Ask anyone who bought a Nintendo 3DS launch day about its launch, and they’ll give you a list of complaints. The battery life is terrible, the 3D sweet-spot is tiny, there are no games for it, it was overpriced, the eShop took over two months to be up, there are still NO GAMES, etc. In Nintendo’s attempt to get the 3DS out before the end of their fiscal year, they basically screwed everyone over with the 3DS’s launch.

Equally Horrible?
Another prime example that Nintendo botched the 3DS’s launch is that dreaded second analog stick attachment, the Slide Pad. When it was first announced alongside Monster Hunter 3G, a lot of Nintendo fans freaked out, me included. Here was another accessory that 3DS early adopters would have to get for their 3DS to make it what it should have been at launch. And besides, the thing looked gigantic and hideous, uncomfortable, and it seemed to warn that Nintendo would release a revised 3DS even sooner than expected. However, as more news came out about it, I started to see the Slider Pad not as a failure, but as something that will bring nothing but good to the system. Here are five reasons why:

5. The Design's Actually Not That Horrible. 
At first glance, the Slide Pad seems like the worst possible peripheral that someone could possibly make. It adds over a centimeter to almost all the 3DS's dimensions, and makes it look horribly loopsided. Quickly after it was announced, people started calling it the "3DS Boat." So, it should feel terrible to hold, right? Not exactly. While it definitely won't feel as nice as if the 3DS had the second analog stick built in, there are several sites that are saying the Slide Pad is actually kind of comfortable. The device is said to be surprisingly light, and because it has a curved back, pretty natural to hold. Some people (with particularity large hands) are even saying it would feel better than a normal 3DS, as it could act sort of like a grip.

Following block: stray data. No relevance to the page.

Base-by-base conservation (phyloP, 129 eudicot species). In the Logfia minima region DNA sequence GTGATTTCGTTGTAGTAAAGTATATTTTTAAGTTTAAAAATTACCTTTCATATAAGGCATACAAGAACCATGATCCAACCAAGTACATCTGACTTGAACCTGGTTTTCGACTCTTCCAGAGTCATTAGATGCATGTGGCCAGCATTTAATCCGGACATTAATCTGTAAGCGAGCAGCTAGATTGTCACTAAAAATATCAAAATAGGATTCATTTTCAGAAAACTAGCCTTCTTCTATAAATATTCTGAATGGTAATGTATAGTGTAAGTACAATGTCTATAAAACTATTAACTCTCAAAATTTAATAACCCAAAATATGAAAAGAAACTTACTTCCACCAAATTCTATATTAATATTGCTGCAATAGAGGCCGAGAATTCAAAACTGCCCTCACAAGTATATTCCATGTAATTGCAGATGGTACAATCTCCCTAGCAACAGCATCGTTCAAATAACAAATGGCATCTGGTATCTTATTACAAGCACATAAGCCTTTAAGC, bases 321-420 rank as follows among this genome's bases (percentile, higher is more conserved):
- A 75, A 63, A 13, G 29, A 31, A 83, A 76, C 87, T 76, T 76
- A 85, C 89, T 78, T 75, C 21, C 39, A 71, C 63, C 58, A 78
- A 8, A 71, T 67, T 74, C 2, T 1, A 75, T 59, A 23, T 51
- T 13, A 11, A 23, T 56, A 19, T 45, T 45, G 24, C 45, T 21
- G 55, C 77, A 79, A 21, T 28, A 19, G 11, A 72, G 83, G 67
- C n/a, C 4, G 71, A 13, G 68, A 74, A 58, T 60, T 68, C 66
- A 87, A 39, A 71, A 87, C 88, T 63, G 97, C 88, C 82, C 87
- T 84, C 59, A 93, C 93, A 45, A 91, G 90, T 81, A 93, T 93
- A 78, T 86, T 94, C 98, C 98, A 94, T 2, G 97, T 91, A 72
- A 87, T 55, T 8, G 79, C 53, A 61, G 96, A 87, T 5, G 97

Slightly Less Horrible.
4. The Price Is Reasonable
This reason's a bit shaky, as some people are crying that 3DS "Ambassadors" shouldn't have to pay anything for the Slide Pad because of the inevitable re-design of the system to include this. But honestly, that's not going to happen. People who bought the system knew it came with only one analog stick, so to complain that they need to get this peripheral for free is kind of ridiculous. As it stand, the Slide Pad will cost about ¥1500, or about $15-20, and is made by Nintendo. That's really not that bad of a price considering the manufacturing costs, and what it adds to the system. Speaking of what it adds to your system...

3. It Adds More Than Just a Second Analog Stick
If all the Slide Pad added was an extra slide pad, it would be an okay peripheral, albeit a bit limited one. But contrary to its name, it doesn't just add a slide pad. In addition to adding the second analog stick to the right of the system, the Slide Pad also adds ZR and LR triggers to the system as well. These are the equivalent of triggers on an Xbox 360 or Classic Controller Pro. Having not only a second stick, but two new buttons as well adds a lot to the potential. The 3DS will now have basically all the control inputs a regular console controller has, along with its touch screen and gyroscope.

Actually kind of sexy.
2. It Will Actually Make Games Better